Andrew Klavan envisions death by bureaucratic fiat

He says it would look like this:

“Seventy percent chance of survival for five years—five years at the outside—and even that only amounts to about 18 months in QALYs: quality-adjusted life years.”

“But without this procedure, I’ll be dead before Christmas.”

You try to keep the anger out of your voice. The last thing you want to do is offend them. But the politicians promised you—they promised everyone—there would never be panels like this. They made fun of anyone who said there would. “What do they think we’re going to do? Pull the plug on grandma?” they chuckled. The media ran news stories calling all rumors of such things “false” or “misleading.” But of course by then the media had become apologists for the state rather than watchdogs for the people.

In fact, the logic of this moment was inevitable. Once government got its fingers on the health-care system, it was only a matter of time before it took it over completely. Now there’s one limited pool of dollars while the costs are endless.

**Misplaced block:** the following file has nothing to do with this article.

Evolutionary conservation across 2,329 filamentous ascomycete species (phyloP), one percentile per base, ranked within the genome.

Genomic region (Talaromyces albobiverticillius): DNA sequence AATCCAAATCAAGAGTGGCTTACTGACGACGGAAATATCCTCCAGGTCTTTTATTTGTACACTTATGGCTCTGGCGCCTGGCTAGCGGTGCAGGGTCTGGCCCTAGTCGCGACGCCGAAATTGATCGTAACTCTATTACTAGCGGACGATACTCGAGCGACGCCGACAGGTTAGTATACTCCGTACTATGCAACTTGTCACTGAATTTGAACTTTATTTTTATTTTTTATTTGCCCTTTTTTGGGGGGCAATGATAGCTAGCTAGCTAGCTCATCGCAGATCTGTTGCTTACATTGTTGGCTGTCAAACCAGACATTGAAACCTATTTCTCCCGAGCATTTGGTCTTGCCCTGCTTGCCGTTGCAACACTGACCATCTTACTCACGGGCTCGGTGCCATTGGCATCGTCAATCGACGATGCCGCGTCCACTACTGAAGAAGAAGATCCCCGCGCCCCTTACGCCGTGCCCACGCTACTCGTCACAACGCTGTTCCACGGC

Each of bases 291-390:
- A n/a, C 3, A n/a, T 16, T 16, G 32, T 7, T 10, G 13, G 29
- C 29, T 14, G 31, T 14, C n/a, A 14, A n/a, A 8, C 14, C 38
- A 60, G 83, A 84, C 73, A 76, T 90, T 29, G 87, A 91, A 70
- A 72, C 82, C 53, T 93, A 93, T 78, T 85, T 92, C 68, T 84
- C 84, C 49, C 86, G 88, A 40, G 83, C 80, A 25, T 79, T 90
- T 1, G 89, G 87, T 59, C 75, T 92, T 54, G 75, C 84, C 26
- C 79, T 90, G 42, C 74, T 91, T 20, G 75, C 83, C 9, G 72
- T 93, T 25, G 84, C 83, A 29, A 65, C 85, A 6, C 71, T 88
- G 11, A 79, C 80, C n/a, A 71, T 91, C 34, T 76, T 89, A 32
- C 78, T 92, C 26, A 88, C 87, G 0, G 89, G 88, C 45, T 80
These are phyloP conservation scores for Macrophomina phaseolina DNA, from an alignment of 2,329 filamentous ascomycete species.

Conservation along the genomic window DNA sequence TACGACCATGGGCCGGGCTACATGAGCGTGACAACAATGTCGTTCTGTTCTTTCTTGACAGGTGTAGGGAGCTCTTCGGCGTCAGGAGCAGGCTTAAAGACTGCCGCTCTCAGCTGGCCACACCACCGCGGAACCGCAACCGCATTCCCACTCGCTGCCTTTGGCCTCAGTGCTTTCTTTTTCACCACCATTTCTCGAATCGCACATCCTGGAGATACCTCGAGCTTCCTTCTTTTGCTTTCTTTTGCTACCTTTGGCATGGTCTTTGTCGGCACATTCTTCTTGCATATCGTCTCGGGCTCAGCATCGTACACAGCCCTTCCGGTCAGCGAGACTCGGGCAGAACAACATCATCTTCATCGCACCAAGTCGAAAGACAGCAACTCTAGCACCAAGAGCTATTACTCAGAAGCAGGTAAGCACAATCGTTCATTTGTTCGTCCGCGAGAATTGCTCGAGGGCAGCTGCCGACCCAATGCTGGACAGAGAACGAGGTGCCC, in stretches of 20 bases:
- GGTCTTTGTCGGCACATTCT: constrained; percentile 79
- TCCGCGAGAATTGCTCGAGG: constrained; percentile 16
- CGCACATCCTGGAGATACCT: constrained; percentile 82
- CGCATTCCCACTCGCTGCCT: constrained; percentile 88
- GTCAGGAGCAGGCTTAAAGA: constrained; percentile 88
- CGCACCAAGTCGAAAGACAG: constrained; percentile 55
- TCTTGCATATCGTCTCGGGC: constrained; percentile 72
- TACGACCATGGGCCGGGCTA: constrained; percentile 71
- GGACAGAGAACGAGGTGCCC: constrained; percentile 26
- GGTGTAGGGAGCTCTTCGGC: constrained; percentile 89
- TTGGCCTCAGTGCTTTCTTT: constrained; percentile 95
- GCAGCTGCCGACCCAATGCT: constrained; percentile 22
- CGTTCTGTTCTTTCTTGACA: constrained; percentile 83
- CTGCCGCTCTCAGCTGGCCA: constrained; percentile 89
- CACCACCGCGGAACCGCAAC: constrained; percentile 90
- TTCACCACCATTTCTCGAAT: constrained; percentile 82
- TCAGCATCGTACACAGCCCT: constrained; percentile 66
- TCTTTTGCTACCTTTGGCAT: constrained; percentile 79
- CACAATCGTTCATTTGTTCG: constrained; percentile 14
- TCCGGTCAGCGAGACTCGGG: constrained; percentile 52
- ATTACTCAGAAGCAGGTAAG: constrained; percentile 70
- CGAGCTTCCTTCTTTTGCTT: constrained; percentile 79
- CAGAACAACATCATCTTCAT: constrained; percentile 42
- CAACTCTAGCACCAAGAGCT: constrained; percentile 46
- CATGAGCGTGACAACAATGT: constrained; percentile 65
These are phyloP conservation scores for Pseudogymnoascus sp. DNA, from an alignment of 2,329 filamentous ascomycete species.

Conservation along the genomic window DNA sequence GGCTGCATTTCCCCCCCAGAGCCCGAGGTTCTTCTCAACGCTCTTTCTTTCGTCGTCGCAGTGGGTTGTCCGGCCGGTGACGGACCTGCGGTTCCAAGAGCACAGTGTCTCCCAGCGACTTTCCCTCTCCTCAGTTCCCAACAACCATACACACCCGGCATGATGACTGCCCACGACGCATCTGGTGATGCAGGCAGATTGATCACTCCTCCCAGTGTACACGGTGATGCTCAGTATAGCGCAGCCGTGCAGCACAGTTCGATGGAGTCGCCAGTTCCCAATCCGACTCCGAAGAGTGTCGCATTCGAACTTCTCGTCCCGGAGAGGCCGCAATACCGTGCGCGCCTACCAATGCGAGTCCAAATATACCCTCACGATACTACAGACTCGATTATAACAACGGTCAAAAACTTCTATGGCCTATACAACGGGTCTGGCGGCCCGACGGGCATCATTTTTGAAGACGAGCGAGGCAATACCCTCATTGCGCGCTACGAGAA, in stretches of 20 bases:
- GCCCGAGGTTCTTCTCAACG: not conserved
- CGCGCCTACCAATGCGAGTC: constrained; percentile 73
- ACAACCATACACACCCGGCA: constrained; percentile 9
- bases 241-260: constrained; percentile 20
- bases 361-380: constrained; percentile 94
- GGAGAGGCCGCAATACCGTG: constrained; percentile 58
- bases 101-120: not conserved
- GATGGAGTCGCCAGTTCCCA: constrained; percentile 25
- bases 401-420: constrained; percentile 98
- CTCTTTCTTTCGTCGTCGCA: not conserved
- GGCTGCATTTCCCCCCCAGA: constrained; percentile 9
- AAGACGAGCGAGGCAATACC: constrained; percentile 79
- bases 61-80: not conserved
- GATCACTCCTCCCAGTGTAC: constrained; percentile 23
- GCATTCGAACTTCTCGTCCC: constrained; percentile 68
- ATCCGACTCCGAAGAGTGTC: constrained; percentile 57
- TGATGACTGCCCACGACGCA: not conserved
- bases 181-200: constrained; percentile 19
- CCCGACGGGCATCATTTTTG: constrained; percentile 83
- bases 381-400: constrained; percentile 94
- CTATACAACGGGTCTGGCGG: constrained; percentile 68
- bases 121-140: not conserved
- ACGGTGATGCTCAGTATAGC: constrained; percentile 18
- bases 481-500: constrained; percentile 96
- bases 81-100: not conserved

“You have the luxury of thinking only of yourself, but we have to think about everyone,” says the professor of ethics. He’s a celebrity and waxes eloquent every Tuesday and Thursday on Bill Maher Tonight. “This isn’t the free market, after all. We can’t just leave fairness to chance. We have to use reason. Is it better for society as a whole that we allocate limited resources for your operation when we might use the same dollars to bring many more high quality years to someone, say, younger?”

“I’m only 62.”

He smiles politely.

It’s a bit of a silly dramatization, really.  As if they’d ever let you speak to these folks in person.  That’s what letters and phone trees are for.

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